It's Too Good to Be True!

Did you get the e-mail about the guy who strapped two solid-fuel rocket engines to his Chevrolet? When he lit them, the car hit 350 mph before becoming airborne and impaling itself in the face of an Arizona cliff.

Or how about 7-year-old Craig Shergold, dying of cancer in England, who wants you to send him cards, letters and e-mail so he can get into the Guinness Book of Records?

And did you get an e-mail appeal this week from the wife, son or associate of a deceased Nigerian leader who has $30 million legally stashed away in a foreign bank account and needs your help to get it out?

What's the veracity of those events? False; true, but . . . ; and beware. The rocket car is a great story, but it just never happened. Shergold is now 23 and fully recovered, but he never actually asked for mail - that was a publicity stunt, started by Craig's mother and a friend, that's gotten completely out of hand. The Nigerian appeal is a con game aimed at getting access to your bank account.

E-Mail Staying Power

Everyone likes a good story, and often the more outlandish a tale is, the more we want to believe that it's true. What gives these stories so much staying power today is the ease with which they can be passed along to others via e-mail.

The first two examples cited above are called urban legends or urban myths, even though one is demonstrably false and the other has elements of truth. The third is a scam, pure and simple.

Urban legends sometimes begin as an exaggeration of a true event or as a piece of pure fiction that is passed off as truth.

According to the American Heritage Dictionary, a legend is "an unverified story handed down from earlier times, especially one popularly believed to be historical," or "a romanticized or popularized myth of modern times."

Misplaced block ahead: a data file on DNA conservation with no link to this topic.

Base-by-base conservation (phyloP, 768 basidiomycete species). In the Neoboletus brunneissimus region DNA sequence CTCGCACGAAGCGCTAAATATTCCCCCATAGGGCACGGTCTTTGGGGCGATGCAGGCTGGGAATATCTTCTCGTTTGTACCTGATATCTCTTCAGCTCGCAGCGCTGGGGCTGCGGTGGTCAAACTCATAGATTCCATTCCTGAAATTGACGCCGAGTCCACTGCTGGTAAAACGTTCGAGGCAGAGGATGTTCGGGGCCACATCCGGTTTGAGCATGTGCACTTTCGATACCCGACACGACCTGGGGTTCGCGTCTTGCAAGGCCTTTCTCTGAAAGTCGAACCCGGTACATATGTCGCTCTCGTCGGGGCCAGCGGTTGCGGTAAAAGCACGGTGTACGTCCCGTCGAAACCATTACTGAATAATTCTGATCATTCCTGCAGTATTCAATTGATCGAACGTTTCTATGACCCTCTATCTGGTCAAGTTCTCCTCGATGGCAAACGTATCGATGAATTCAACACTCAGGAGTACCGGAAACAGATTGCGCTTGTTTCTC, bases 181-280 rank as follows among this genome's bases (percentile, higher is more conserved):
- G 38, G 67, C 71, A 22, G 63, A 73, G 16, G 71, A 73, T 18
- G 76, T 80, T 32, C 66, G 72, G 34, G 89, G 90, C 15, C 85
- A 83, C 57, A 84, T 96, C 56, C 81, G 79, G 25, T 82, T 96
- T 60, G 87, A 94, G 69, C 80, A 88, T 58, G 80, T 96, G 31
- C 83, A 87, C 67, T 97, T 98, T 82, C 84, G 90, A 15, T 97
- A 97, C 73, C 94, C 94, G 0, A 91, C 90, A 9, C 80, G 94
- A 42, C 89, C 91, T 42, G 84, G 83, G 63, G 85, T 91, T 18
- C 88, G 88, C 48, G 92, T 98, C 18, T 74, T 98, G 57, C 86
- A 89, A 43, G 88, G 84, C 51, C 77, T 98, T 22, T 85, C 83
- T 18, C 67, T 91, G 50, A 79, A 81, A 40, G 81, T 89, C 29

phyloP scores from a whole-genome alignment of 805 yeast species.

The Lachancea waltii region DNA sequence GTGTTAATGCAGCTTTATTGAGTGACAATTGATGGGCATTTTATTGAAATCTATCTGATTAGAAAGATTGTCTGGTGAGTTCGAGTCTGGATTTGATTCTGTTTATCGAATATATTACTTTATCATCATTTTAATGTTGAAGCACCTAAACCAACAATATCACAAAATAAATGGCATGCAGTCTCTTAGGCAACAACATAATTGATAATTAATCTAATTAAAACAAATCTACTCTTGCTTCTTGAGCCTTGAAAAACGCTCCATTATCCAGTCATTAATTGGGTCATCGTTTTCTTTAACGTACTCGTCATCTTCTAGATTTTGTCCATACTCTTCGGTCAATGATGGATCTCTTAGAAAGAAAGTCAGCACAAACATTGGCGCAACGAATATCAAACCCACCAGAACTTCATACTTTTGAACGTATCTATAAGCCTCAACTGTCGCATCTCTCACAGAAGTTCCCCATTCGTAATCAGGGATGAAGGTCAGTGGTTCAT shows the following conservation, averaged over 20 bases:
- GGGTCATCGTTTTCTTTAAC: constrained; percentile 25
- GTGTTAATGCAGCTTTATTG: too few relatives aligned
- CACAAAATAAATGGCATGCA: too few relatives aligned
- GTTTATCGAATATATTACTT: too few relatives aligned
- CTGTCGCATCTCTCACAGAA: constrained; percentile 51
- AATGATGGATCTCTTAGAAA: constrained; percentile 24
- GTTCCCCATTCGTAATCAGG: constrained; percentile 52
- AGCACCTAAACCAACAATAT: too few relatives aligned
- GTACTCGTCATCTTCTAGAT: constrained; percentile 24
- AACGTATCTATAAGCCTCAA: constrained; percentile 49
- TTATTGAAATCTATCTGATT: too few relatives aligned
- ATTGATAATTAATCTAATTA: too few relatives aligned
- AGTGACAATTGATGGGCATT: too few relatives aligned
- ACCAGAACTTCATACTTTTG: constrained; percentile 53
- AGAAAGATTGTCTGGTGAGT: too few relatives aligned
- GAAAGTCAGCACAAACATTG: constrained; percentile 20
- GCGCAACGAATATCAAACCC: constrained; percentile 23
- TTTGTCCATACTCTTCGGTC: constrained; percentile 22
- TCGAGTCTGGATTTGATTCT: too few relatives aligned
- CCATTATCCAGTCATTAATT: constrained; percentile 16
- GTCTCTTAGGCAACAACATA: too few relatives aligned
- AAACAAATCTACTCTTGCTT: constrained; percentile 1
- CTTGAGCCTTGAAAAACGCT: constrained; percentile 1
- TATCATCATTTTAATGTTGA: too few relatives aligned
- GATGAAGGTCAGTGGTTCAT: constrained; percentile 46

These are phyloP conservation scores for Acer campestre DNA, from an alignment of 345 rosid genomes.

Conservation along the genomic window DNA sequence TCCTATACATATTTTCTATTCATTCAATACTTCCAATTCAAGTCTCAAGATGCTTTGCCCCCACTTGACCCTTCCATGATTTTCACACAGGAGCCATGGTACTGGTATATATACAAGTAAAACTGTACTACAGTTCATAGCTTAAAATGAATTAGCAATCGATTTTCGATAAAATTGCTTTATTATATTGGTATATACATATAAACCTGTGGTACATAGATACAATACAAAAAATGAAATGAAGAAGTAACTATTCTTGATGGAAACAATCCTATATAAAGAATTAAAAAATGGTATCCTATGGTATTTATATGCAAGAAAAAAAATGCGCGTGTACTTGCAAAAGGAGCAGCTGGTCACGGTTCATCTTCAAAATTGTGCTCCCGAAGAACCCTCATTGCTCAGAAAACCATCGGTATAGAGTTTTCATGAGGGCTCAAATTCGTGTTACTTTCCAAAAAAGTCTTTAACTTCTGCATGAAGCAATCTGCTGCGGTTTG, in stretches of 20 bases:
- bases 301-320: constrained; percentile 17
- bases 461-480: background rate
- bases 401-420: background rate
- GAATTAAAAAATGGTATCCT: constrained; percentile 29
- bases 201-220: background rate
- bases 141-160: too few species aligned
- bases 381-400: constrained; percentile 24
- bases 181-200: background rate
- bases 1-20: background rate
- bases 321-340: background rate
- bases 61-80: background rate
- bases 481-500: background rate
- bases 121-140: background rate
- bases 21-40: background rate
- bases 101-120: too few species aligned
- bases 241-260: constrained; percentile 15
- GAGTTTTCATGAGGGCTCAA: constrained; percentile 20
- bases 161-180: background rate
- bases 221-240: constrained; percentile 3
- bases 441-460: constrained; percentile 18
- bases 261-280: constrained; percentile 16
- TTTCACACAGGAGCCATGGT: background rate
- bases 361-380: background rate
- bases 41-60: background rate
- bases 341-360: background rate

Urban legends are typically characterized by some combination of humor, horror, warning, morality or embarrassment, with an unexpected outlandish twist that's just plausible enough to be taken as truth.

Darwinian Twist

Closely related to urban legends are a series of anecdotes immortalized in the Darwin Awards, named after the father of the theory of evolution.

Here's one representative winner: A Hawaiian poacher climbed a koa tree under the cover of darkness to steal a branch of the expensive native hardwood. Unlike a cartoon character, he didn't saw off the limb he was standing on. What he did saw off was the branch directly above him, which struck and killed him. Authorities found his body, still 20 feet up in the tree, the next morning.

The philosophy behind the Darwin Awards, according to founder Wendy Northcutt, is to "commemorate individuals who protect our gene pool by making the ultimate sacrifice of their own lives: by eliminating themselves in an extraordinarily idiotic manner, thereby improving our species' chance of long-term survival."

"In other words," Northcutt says, "they are cautionary tales about people who kill themselves in really stupid ways, and in doing so, significantly improve the gene pool by eliminating themselves from the human race."

You can find more Darwin Award winners at the Web site.

Kay is a contributing writer in Worcester, Mass. You can reach him at

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